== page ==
When I looked at this game for the first time, I thought Wave Wave wouldn’t be too hard. The basic gist of the game is simply press-hold either the left-half or the right-half of the screen to move, and avoid hitting the walls.
Well, I was totally wrong. This game is brutally hard to complete – that’s assuming it has an ending. There so many zigs and zags that you have to be quick on your thumbs to change direction; and the screen rotates, so sometimes turning left could actually mean a right turn. It is also almost impossible to correct a little mistake due to the fast pace.
While it is difficult (and it is designed to be as frustratingly challenging), that doesn’t make it isn’t off-putting. In fact, it makes it an addicting challenge to try and get further into the game. Playing it for a couple of minutes at PAX Australia this year, I definitely found that after several failed attempts that lasted three or five seconds, I would be excited that I managed to get further into the game (though lasting just 30 seconds).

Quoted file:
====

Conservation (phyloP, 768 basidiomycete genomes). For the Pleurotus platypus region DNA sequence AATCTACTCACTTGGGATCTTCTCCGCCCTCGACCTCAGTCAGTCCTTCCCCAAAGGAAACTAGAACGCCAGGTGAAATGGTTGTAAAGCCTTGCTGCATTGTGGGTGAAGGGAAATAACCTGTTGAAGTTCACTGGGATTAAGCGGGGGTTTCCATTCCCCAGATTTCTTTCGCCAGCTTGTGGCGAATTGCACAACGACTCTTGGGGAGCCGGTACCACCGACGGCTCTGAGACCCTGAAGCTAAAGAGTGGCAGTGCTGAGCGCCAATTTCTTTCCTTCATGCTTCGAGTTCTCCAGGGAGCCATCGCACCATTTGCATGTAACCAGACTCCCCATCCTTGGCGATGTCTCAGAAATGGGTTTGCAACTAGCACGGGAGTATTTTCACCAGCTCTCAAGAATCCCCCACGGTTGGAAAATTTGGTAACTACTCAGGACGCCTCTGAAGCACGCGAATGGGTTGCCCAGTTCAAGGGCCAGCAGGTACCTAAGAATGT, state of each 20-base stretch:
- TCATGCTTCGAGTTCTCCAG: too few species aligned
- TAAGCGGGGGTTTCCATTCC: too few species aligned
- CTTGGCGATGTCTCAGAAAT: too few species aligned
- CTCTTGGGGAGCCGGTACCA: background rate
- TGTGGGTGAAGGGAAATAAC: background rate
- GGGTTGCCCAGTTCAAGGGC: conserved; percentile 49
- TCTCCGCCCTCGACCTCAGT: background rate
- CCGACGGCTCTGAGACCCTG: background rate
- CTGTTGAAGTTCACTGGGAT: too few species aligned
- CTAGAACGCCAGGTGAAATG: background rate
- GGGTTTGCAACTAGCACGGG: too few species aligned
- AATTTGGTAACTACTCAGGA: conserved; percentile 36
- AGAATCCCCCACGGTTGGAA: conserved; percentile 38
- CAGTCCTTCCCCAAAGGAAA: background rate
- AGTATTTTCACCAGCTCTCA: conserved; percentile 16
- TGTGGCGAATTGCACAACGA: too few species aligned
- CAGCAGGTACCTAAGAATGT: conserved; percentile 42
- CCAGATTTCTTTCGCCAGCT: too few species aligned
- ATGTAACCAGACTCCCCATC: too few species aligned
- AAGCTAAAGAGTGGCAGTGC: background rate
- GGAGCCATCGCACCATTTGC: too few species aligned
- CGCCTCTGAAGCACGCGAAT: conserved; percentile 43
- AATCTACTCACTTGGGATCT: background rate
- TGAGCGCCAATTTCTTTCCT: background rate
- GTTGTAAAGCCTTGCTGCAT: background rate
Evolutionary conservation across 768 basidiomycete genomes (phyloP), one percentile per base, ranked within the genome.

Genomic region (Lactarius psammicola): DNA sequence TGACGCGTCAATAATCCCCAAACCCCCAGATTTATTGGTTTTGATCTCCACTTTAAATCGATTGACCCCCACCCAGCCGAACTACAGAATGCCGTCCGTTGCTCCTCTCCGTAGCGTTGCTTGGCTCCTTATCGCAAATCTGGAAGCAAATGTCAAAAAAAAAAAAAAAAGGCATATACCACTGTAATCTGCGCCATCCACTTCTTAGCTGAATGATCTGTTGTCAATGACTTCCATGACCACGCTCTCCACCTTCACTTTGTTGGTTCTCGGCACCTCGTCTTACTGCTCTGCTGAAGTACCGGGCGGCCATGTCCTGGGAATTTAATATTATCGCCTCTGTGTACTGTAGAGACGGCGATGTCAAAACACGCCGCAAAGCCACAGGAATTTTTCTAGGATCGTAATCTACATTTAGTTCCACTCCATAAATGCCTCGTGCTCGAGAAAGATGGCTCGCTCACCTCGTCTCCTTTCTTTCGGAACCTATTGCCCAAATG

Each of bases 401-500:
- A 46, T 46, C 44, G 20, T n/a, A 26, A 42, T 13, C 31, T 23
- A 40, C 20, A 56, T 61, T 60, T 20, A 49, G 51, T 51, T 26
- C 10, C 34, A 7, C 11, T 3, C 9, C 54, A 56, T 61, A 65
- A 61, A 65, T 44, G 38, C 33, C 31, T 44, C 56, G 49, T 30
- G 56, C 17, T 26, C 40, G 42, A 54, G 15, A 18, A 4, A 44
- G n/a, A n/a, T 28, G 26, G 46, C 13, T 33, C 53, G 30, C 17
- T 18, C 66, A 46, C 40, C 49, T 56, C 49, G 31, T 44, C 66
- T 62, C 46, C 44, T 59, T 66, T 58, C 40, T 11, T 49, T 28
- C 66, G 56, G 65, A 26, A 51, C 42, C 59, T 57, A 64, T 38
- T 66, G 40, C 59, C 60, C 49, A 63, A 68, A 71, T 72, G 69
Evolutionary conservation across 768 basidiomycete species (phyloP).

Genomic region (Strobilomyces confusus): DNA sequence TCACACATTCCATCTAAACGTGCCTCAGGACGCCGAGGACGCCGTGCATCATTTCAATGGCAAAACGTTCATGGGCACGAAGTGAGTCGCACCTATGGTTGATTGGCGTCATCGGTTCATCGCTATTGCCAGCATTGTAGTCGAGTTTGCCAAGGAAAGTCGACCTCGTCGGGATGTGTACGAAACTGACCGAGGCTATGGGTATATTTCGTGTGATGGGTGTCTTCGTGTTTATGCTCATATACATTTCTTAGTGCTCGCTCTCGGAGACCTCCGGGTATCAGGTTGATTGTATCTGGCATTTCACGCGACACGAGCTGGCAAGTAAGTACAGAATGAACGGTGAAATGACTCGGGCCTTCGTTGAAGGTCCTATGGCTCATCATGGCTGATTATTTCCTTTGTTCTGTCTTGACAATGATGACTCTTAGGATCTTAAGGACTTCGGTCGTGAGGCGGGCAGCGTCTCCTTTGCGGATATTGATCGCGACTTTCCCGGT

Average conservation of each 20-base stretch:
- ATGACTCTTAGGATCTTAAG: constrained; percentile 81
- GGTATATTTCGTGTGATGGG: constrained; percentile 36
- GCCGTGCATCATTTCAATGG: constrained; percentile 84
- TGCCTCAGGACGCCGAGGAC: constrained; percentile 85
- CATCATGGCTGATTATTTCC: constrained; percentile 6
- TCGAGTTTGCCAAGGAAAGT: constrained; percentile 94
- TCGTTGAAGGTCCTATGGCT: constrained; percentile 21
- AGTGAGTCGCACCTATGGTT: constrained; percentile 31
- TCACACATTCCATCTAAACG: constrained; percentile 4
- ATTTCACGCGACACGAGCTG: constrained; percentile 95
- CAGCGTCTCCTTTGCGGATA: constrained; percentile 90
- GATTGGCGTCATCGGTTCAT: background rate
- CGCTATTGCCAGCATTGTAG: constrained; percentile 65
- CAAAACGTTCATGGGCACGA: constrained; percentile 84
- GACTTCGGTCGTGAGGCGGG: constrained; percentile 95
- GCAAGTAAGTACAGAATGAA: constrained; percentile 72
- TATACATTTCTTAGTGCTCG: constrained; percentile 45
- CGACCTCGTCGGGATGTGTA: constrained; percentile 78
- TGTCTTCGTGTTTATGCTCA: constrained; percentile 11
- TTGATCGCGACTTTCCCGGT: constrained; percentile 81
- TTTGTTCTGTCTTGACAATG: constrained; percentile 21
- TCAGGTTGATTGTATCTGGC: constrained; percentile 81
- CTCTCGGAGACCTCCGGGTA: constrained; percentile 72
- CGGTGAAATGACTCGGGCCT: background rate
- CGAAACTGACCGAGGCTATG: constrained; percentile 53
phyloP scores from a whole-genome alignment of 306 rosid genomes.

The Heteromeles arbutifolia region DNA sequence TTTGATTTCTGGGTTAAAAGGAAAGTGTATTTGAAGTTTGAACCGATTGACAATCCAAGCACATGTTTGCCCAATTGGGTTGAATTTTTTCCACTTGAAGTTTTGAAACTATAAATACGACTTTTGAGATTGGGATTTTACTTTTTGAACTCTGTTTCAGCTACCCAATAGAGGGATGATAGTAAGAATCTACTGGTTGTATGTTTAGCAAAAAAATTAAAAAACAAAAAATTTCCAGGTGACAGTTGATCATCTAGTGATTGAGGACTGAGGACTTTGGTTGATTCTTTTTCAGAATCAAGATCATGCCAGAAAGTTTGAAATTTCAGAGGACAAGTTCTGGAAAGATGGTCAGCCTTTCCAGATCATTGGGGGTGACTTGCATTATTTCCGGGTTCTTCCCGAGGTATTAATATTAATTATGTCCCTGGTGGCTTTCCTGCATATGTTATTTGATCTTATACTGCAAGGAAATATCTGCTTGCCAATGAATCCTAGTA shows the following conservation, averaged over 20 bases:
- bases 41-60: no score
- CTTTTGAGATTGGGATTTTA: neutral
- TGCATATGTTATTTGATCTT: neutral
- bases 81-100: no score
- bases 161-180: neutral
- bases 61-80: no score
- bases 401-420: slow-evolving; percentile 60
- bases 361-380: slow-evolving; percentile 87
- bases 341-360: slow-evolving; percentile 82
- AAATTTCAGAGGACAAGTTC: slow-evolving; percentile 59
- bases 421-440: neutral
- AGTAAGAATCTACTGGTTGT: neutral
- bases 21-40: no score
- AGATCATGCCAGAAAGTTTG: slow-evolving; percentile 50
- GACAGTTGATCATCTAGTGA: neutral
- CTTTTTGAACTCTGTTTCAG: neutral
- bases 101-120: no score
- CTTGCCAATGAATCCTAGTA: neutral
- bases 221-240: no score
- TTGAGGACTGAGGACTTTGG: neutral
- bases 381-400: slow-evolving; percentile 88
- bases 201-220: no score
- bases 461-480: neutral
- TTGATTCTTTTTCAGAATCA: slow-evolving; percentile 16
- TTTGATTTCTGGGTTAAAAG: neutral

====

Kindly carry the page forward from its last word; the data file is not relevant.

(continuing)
Selected by PAX Australia to be featured in its Indie Showcase, Wave Wave was developed by one man, Melbourne-based Thomas Janson. The game brings back the arcade game feel with minimalistic graphics and an 8-bit soundtrack from Parallel Processing by Danimal Cannon and Zef.
After ten months of development, the game was released in March earlier this year. However, Janson recently remade the iOS version of the game – which took another three months to do – and is showing that off at PAX. There are five difficulties, and each difficulty have six handcrafted patterns that are randomly displayed.
The new version of Wave Wave is available only on iOS, with an Android version coming in a month’s time. The previous version, however, is still available on Android (through Google Play or the Amazon App Store).